DETROIT (WXYZ) — The family of Ciera Wells, 20, is planning her funeral while wondering if she’d still be here if she'd gotten to the hospital sooner.
Tuesday morning, Yquitta Wells watched helplessly as her daughter suffered from a gunshot wound. Investigators say the drive-by on Detroit's east side was a case of mistaken identity because of the make and model of her car.
“The ambulance never showed. They never showed. My baby was sitting there in the car, and we were yelling, ‘Where is the ambulance?’” Wells told 7 Action News Tuesday evening.
After waiting for an ambulance, an officer decided to rush Ciera to the hospital where she died.
7 Action News questioned Interim Detroit Fire Commissioner Chuck Simms about the ambulance response time.
“First of all, I want to give condolences to the family. We’re heartbroken over their tragic loss, and it’s good to know the Detroit Police Department made some arrests," Simms said.
The commissioner said between 10:30 a.m. and 2 p.m. is the busiest time for the fire department’s emergency medical services division.
The city offered the following timeline of events:
- 11:30 a.m.: 911 call of "shots fired" came in to dispatch
- 11:33 a.m.: It became clear there was a gunshot victim, which warrants an ambulance to be dispatched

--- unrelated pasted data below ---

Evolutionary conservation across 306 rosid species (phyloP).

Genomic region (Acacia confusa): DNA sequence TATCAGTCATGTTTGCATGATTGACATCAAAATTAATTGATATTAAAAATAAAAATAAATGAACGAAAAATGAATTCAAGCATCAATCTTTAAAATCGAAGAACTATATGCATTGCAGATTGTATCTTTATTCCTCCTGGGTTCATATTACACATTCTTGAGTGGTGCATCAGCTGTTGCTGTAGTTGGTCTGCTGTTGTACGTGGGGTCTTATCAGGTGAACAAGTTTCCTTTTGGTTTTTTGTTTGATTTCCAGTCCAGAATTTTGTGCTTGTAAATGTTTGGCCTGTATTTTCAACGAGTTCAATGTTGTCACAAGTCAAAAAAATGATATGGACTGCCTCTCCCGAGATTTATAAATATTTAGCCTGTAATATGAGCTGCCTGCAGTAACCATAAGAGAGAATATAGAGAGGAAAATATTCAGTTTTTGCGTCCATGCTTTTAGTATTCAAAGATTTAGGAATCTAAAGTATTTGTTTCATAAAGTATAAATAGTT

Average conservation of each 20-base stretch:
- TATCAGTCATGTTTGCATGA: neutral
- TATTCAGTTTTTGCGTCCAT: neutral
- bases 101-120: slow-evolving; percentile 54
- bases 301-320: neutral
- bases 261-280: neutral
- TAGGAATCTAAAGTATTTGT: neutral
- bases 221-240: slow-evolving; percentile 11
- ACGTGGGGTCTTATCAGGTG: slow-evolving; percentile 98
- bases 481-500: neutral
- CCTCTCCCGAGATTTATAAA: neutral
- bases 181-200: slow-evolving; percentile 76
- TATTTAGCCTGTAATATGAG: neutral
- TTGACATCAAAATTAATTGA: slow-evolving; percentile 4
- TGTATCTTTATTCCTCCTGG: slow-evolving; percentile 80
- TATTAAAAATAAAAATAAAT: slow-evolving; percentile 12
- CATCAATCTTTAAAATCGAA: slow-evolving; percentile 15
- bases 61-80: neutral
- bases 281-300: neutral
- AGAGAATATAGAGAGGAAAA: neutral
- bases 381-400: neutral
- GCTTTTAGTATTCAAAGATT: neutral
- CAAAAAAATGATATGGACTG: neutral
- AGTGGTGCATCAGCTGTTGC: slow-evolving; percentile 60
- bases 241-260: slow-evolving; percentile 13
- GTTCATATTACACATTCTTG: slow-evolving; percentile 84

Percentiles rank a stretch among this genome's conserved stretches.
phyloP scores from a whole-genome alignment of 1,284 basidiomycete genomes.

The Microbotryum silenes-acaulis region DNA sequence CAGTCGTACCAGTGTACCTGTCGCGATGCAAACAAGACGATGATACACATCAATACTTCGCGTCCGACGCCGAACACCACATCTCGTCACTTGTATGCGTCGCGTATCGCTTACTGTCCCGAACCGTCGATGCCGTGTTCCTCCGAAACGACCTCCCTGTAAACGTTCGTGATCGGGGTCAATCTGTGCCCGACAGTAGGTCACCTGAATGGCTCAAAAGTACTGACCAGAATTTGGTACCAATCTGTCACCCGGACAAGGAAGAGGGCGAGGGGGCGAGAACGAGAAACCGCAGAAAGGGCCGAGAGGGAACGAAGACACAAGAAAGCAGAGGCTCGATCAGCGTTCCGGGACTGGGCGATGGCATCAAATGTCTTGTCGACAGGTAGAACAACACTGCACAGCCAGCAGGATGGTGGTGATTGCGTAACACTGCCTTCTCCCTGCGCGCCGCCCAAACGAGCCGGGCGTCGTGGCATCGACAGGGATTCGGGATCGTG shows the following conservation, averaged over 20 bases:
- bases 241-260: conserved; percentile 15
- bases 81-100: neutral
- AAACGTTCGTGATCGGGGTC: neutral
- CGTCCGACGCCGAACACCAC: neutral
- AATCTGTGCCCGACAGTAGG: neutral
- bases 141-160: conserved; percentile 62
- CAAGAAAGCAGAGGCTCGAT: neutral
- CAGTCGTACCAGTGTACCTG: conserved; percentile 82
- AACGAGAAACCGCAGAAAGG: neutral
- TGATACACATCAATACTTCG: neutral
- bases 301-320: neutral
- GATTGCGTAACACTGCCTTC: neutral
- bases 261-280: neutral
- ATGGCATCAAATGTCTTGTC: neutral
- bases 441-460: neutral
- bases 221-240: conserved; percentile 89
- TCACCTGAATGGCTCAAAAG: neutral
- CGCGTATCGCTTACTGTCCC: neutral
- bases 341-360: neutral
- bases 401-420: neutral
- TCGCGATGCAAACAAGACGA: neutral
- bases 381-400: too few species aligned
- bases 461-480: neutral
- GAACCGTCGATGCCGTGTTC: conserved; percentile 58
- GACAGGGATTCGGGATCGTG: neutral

- 11:34 a.m.: Police arrived on scene
Simms said an ambulance usually takes eight minutes to arrive to a priority call of this nature.
"All our EMS ambulances were out servicing other citizens. At the same time, we had a fire in the 14-story occupied building on Jefferson, which depleted most of our east side companies," Simms explained.
The timeline continues as followed:
- 11:37 a.m.: The commissioner said an ambulance became available and was dispatched at that time
- 11:44 a.m.: Police had already taken Wells to the hospital
- 11:50 a.m.: The ambulance arrived.
Simms said what's happened in this tragedy didn't stem from a budget issue but a resource issue. He said the department is hiring more people.
He said the backup plan in these situations is to reach out to other ambulance companies, which he said were all busy at the time.
"It was just one of those things where everything just lined up for the wrong reasons," Simms said.